Many outside the Orthodox world do not want to hear this message: every Jewish family must attempt to raise at least three children, preferably more. I implore each couple I marry to have one more child than they had originally planned for the sake of the Jewish people. Those who do not take family-building seriously are an endangered species. This is a message that the observant community understands and must somehow sell to the rest of the Jewish people. If we can do this, whether by teaching or by example, we will yet make the greatest possible contribution to Jewish survival.

Rabbi Harvey Belovski, a musmach of Gateshead Yeshiva and graduate of Oxford University, is the rabbi of the Golders Green Synagogue in London, a lecturer, author and counsellor.

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22 Responses

  1. Hillel (Sabba) Markowitz says:

    I don’t recall any mention in the Torah of a value placed on there being lots of Jews. All that was ever asked of us was that we remain loyal to our tradition. There will always be a Jewish people. Why do we care how large or small it will be?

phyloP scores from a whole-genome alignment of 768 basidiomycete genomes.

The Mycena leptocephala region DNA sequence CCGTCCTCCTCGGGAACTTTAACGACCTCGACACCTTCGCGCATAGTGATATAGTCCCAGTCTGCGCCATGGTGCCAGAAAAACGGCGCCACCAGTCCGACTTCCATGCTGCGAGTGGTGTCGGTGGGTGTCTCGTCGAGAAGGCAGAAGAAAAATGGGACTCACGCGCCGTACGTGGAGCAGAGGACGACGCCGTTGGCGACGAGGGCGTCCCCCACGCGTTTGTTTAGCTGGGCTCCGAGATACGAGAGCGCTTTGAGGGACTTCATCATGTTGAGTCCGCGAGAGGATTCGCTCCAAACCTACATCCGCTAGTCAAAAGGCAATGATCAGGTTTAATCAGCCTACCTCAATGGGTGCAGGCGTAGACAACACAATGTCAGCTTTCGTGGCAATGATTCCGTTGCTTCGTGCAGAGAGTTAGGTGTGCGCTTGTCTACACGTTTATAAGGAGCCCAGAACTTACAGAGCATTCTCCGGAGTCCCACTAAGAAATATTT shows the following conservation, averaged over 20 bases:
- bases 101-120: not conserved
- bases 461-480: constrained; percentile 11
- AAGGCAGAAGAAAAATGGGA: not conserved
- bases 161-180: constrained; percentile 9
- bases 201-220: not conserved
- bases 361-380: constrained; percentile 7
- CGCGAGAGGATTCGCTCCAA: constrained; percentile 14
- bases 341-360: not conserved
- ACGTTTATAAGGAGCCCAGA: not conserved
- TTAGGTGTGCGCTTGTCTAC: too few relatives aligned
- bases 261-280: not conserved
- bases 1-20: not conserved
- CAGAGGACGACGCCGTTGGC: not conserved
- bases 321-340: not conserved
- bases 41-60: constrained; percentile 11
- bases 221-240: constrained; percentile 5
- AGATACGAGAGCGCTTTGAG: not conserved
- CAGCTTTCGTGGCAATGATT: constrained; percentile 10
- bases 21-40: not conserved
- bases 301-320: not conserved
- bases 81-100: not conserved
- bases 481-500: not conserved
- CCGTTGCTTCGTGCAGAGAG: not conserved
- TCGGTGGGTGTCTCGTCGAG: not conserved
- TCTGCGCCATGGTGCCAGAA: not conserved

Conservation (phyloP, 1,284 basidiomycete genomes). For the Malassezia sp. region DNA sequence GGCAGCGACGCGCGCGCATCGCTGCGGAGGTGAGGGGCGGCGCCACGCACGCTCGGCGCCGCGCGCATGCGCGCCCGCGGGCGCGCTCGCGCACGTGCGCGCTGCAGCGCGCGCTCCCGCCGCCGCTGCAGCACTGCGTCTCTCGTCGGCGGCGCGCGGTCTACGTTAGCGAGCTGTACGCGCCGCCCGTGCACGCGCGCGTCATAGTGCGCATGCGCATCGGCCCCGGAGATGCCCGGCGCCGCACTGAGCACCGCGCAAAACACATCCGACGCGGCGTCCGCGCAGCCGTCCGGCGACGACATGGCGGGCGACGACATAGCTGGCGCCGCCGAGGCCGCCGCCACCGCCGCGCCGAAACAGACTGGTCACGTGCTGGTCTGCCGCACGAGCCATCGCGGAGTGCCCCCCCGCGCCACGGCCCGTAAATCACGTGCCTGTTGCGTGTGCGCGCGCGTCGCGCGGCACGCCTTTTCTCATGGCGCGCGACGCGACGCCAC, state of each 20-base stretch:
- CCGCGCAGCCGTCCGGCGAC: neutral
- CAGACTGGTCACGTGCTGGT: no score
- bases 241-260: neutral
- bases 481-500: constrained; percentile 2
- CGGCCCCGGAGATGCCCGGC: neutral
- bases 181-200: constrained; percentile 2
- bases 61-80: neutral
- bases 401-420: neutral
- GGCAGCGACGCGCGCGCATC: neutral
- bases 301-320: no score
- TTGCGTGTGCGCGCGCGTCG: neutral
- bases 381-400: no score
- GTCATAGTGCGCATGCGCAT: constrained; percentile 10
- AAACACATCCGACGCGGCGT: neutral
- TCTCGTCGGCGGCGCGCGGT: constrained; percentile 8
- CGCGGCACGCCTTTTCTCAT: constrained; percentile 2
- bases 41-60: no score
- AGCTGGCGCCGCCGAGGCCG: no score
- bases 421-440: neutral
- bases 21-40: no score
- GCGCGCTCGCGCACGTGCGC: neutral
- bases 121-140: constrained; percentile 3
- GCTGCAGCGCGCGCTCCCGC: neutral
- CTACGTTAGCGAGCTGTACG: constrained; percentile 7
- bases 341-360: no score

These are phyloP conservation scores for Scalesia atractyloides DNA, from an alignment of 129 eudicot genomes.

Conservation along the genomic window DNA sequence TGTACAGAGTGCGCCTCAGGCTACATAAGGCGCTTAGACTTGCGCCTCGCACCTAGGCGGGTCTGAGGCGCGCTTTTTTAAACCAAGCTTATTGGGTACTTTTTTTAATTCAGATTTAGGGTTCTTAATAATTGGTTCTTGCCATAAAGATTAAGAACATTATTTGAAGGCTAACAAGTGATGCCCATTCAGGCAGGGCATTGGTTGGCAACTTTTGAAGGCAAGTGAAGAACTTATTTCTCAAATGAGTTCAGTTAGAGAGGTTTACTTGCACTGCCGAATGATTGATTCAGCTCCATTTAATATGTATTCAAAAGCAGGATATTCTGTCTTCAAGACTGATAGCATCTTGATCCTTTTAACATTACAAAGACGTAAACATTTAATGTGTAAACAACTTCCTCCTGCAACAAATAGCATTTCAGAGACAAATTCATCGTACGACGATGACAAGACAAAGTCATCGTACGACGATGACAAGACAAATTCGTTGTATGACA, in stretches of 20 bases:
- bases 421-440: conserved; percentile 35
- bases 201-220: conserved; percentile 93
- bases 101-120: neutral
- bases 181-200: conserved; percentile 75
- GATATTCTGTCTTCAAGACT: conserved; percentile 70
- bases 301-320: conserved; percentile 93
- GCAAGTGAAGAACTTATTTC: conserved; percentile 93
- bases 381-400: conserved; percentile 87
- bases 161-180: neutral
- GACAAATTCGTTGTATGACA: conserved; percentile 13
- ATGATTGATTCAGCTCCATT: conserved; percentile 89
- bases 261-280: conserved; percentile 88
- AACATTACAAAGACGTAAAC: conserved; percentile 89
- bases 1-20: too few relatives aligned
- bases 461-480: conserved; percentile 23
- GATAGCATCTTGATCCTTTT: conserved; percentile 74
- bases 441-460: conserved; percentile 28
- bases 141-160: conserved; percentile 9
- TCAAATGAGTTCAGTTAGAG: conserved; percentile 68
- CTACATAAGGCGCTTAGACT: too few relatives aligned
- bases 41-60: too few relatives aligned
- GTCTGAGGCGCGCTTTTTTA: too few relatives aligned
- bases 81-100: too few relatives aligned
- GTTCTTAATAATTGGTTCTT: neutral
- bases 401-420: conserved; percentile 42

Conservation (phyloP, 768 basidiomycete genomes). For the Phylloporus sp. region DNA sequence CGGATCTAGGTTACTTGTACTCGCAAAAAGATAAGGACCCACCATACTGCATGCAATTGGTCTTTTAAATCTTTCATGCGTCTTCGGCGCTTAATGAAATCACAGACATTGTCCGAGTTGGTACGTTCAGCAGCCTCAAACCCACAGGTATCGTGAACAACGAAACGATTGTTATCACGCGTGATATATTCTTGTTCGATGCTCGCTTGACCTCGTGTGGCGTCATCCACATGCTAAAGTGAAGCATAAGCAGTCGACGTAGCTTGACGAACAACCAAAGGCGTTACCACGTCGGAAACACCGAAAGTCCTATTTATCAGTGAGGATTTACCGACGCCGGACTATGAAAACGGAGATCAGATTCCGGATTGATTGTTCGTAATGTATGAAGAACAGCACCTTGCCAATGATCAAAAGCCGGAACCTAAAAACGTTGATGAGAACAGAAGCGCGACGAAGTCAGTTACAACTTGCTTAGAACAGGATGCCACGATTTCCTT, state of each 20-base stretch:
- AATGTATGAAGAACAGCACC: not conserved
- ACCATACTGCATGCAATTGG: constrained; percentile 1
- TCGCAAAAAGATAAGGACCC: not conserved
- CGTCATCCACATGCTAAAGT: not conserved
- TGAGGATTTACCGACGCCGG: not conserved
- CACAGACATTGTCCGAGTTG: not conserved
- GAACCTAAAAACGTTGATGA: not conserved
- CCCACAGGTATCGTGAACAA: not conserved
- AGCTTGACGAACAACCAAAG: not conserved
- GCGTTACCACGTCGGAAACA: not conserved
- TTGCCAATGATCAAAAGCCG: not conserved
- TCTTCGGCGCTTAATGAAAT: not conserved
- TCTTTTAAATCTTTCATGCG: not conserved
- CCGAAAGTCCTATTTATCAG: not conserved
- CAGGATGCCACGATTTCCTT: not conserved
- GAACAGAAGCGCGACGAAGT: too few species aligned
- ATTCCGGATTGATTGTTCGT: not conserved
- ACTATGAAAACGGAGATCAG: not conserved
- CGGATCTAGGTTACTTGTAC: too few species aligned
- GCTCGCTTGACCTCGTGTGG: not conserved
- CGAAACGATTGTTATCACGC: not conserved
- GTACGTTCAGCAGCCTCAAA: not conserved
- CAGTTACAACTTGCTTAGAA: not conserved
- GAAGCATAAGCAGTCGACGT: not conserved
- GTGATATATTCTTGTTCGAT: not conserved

It is not so much that we care how large or small we become (we are promised that we will be the “smallest” of nations) but that we cry at the tragedy of the loss of the (potential)members of our people.

    Additionally, we are supposed to make an effort to live according to the natural laws of this world (hishtadlus). We are not guaranteed success, but we must try.

  2. Moshe says:

    “I don’t recall any mention in the Torah of a value placed on there being lots of Jews.”

    That’s odd, I seem to remember a rather dramatic moment when the Lord assured our father Abraham of that.

  3. Mark says:

    Rabbi Belovsky [and anyone else who cares to respond],

    I have a serious question and hope you’ll explain it to me and realize that I am not stating an opinion just asking a question that has long bothered me.

    Why in the world do we care if large segments of the Jewish community cease to exist because they failed to reproduce themselves? So long as there is a strong segment that continues to reproduce, there will always be Jews. Less perhaps, but they’ll be there, no?